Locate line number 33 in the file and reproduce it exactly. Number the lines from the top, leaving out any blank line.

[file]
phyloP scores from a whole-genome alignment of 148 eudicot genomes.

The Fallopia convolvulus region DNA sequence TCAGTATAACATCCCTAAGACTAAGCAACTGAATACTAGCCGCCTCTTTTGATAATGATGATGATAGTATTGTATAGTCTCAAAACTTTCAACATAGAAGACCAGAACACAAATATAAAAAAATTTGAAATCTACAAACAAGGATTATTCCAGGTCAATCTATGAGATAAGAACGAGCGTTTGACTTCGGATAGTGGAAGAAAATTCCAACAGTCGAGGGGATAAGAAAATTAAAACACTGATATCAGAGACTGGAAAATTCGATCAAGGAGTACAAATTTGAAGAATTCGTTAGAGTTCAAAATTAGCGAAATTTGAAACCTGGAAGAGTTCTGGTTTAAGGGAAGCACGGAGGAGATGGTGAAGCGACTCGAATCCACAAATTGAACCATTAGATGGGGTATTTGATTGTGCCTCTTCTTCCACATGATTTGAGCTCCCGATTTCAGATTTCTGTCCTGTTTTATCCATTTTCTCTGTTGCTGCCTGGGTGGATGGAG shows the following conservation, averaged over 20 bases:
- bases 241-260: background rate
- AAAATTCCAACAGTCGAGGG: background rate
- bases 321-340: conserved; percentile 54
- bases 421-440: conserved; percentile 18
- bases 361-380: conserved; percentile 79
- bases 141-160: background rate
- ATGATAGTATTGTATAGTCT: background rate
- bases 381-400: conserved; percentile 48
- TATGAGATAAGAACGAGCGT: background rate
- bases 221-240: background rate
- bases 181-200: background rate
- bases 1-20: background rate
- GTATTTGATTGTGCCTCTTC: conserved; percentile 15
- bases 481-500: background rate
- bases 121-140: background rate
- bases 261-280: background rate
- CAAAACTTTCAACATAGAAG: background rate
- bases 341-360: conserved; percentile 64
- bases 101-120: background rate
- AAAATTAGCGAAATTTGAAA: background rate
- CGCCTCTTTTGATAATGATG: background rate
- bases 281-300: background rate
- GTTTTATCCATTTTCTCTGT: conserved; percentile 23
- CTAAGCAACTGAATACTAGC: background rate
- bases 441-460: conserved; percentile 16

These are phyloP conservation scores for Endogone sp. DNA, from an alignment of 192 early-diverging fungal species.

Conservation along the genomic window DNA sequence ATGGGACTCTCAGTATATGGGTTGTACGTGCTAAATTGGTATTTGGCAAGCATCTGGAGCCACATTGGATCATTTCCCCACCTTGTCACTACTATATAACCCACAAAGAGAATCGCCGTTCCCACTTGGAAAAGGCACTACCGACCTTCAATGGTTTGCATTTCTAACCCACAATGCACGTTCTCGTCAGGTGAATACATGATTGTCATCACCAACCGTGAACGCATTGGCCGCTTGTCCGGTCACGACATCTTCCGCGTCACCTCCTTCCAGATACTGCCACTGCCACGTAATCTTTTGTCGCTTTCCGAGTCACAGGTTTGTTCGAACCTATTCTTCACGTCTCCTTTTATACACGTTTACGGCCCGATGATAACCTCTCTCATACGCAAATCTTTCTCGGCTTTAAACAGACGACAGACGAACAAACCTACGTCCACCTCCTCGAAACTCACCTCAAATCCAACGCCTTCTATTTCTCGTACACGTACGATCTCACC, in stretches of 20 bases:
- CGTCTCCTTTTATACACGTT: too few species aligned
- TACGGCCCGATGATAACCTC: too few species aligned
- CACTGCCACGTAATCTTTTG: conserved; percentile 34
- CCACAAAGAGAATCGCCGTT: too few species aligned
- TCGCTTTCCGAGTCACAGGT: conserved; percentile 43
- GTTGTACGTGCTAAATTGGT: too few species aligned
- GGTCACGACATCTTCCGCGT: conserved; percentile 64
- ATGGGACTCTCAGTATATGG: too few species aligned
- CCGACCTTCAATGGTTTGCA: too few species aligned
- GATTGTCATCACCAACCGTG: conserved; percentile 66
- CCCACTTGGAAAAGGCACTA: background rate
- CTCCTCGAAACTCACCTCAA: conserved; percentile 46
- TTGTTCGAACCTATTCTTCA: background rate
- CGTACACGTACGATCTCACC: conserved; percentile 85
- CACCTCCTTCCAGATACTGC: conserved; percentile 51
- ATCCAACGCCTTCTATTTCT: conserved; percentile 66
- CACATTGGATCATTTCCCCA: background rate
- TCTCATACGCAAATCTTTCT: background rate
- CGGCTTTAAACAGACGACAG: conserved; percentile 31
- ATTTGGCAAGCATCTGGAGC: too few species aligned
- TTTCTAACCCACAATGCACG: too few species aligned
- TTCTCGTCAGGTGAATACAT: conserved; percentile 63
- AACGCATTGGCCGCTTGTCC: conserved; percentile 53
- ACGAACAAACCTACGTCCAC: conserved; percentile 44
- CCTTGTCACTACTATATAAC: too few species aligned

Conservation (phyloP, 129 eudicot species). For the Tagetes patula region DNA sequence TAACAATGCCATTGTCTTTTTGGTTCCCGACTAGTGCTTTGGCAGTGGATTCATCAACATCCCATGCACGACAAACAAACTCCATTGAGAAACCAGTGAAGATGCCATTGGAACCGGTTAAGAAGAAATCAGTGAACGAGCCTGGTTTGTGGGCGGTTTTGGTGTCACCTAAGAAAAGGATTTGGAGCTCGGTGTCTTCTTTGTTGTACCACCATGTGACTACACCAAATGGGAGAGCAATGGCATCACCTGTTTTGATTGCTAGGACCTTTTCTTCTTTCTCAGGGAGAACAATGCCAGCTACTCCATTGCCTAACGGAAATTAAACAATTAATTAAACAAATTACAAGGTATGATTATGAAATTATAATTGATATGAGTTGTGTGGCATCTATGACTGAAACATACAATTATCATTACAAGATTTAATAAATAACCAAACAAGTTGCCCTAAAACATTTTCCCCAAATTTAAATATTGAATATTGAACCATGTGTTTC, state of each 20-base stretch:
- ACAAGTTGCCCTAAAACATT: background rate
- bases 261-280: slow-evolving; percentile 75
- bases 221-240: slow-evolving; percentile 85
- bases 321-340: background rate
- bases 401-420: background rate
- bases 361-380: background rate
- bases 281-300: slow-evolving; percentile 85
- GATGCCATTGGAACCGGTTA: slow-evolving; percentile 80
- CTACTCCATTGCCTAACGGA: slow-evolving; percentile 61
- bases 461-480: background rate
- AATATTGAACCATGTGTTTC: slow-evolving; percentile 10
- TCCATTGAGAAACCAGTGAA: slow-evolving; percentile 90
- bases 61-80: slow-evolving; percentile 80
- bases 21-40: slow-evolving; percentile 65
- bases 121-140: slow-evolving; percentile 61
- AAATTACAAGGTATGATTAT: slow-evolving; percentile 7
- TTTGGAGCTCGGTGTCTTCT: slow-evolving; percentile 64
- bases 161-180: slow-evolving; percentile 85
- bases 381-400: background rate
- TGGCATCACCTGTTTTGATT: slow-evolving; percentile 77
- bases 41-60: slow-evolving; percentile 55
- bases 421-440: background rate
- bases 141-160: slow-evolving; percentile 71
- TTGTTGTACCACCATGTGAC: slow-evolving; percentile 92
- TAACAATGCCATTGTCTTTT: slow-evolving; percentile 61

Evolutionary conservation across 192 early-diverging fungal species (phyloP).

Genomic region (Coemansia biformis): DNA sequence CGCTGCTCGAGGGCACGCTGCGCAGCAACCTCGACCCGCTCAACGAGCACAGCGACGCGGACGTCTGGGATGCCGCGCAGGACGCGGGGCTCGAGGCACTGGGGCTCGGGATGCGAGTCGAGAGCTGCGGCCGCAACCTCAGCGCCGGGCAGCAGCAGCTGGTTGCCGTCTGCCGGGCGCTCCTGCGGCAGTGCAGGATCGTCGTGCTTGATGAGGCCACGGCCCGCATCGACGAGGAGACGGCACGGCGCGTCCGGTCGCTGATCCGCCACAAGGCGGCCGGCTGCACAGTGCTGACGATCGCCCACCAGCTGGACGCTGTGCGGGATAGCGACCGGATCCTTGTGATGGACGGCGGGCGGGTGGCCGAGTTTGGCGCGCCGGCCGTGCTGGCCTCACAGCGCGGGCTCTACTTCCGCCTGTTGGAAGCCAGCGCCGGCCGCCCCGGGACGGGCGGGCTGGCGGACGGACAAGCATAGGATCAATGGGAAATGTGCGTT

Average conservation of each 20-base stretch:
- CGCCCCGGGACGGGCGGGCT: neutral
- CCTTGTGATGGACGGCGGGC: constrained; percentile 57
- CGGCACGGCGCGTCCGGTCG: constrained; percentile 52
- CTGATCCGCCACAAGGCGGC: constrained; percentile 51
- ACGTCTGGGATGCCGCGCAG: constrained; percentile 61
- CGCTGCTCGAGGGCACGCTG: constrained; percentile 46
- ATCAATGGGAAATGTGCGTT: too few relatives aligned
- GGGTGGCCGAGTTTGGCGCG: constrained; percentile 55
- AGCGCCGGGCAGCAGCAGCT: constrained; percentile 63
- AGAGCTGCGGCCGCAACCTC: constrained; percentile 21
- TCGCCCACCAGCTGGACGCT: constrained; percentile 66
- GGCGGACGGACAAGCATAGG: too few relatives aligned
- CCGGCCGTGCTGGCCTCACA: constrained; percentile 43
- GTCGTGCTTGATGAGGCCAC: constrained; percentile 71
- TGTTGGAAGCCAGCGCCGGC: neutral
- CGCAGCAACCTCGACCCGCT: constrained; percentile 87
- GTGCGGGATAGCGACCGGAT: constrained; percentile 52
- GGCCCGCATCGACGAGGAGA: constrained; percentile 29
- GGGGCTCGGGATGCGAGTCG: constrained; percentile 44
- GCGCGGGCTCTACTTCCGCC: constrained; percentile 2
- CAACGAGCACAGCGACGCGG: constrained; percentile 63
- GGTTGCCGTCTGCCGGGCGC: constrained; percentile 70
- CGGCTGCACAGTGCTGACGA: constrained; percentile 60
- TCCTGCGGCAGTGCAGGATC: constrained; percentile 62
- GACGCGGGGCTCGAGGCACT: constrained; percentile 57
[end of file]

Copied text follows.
- CCACAAAGAGAATCGCCGTT: too few species aligned